My last French passport was issued in 2003. It was an old-style version, with the ID picture glued on the second page and no biometric microchip, and it expired in 2013. In 2009, I became a Canadian citizen and I applied for my first Canadian passport. I’m currently traveling with my second Canadian passport, renewed in 2014.
Technically, I don’t really need a French passport. Canadians citizens don’t need a visa to go to Europe and both passports, French and Canadian, are easy to travel with with few visas required. Yet, I don’t like to let documents expire and renewing my French passport has been on my to-do list for several years.
The French embassy in Ottawa doesn’t renew passports. You have to show up in person to the Consulat général de France in Toronto to drop off the application and have your fingerprints taken, then you have to pick up the document in person as well—and of course, this has to be done during the consulate’s inconvenient business hours.
Every few months, passport applications can be dropped off at the embassy in Ottawa by appointment only. I registered several times online as required, but I was never called to schedule an appointment.
This year, I decided to try to renew my passport in France. Technically, I’m not supposed to because I live in Canada, but my mum wrote a letter stating that I live with them. It’s a fairly innucuous lie, my own address is irrelevant for a passport application.
So I went to Nantes’ main city hall and picked up a passport renewal application. The process is fairly easy: all I needed was a standard picture (taken in a photo booth), my French carte d’identité (the citizenship card), the letter my mum wrote, and a proof of address from her.
“That’s it?” Feng said. “No references needed, no long form to fill in?”
“That’s it,” I confirmed. “But I’m pretty sure it won’t be as easy as it seems.”
The busy main city hall accept passport applications by appointment only and most slots were booked, so I was sent to one of the many district city halls, where you can drop off the application anytime during business hours.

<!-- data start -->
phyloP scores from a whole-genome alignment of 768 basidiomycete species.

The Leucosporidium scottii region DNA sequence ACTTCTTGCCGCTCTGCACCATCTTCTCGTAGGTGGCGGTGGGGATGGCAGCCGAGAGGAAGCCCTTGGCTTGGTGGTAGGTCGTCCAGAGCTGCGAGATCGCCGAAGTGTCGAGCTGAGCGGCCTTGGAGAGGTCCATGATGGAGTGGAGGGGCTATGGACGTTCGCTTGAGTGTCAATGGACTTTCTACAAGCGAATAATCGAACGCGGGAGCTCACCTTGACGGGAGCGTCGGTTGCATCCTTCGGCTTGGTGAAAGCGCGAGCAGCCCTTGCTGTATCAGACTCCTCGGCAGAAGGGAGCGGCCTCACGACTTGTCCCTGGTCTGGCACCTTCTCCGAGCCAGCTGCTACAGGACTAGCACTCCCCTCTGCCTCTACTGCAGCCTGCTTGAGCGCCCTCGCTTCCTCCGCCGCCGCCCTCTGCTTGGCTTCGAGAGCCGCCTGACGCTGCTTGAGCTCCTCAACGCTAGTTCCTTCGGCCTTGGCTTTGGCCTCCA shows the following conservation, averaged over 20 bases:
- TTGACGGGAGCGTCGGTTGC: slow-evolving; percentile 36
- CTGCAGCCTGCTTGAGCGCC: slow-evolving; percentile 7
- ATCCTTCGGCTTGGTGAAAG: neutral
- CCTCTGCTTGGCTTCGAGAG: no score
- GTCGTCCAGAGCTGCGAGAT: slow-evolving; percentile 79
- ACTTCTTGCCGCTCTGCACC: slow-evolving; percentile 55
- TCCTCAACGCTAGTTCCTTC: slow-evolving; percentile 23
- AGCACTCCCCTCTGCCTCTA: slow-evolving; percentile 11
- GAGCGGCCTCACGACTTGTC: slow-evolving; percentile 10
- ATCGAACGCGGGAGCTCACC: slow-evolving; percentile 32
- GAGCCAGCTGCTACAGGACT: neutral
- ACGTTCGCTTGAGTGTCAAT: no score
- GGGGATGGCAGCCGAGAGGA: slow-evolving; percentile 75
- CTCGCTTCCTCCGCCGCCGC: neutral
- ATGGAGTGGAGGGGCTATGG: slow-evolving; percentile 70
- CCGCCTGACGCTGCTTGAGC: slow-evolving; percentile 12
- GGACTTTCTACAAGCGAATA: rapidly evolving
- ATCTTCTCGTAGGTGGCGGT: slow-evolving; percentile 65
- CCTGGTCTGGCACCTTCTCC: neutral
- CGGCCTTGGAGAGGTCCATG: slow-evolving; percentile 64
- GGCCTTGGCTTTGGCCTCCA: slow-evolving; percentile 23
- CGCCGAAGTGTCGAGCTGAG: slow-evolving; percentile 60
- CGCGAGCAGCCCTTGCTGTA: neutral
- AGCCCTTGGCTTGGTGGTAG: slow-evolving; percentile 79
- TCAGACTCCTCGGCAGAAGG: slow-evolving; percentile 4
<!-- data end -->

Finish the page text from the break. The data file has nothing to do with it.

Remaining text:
Last Friday, my mum, Mark and I walked all the way to the mairie de Doulon, in another district. The employee cheked my application and there were two issues: my mum, who had stated I lived with her, didn’t have an acceptable piece of ID with her. Besides, the employee claimed that I couldn’t keep my expired passport, and I didn’t want it to be destroyed because above the sentimental value, it has my initial permanent resident visa and it is part of my Canadian immigration records.
“Ce n’est pas très grave,” I said. “I will come back tomorrow with my mum’s ID.”
I’ve been dealing with the French administration for years, I had fully expected a document or a signature missing.
“You could come back later today,” the employee suggested. “Oh no, wait. By the time you’re back, it will probably be 4 p.m. It will be too late, we close at 4:30 p.m.”
“So tomorrow morning,” I said.
“No, it’s by appointment only.”
“Can I make an appointment, then?”
“To make an appointment, to have to go to the main city hall, they manage our schedule.”
“Okay… so I’ll be back on Monday morning.”
“Sure. Monday morning.”
On Monday morning, I crossed the city again, looking forward to finally get something done. Forty minutes later, I reached the massive front doors of the tiny district city hall. Five women were walking down the stairs—the employees, the same ones I had seen on Friday.
“We’re closed!” one of them said.
“Closed? But you said I could come back on Monday morning!”
She shrugged. “Summer schedule. But you cand drop off your application at the main city hall. Although you do need to make an appointment…”
I was fuming. I walked back to the city centre and decided to stop by the main city hall and see if something could be done. Like, you know, taking my complete application.
“I’m sorry to bother you,” I said. “I was wondering if, by any chance, you could help me. I’m coming from the mairie de Doulon, I wanted to drop off my passport application, but the city hall was closed.”
“I beg your pardon?”
“This city hall is open all day. See, it says right here.”
She showed me the paper listing all the district city halls and their business hours.
“Yes, I know! I checked too. But it was closed.”
She gave me a doubtful look and dialed he city hall number. Unsurprisingly, no one picked up the phone at the mairie de Doulon.
“Unbelievable…” she sighed. “They aren’t supposed to close, not even at noon!”
“Alright,” she said. “Is your application ready?”
“I… I think so,” I said.
“Go through this door. Then straight. Then right. Then push the second door on the left. Ask for M. Marchant and see if by any chance he can take your application.”
I did just that. I never found M. Marchant (maybe he was on a long lunch break as well?) but I apologized profusely to the employee behind the desk and she decided to—gasp!—squeeze me in and take my application. She spent ten minutes making copies of my documents, took my fingerprints and I was good to go.
Next step, picking up the passport before we fly back to Canada.
I’m keeping my fingers crossed.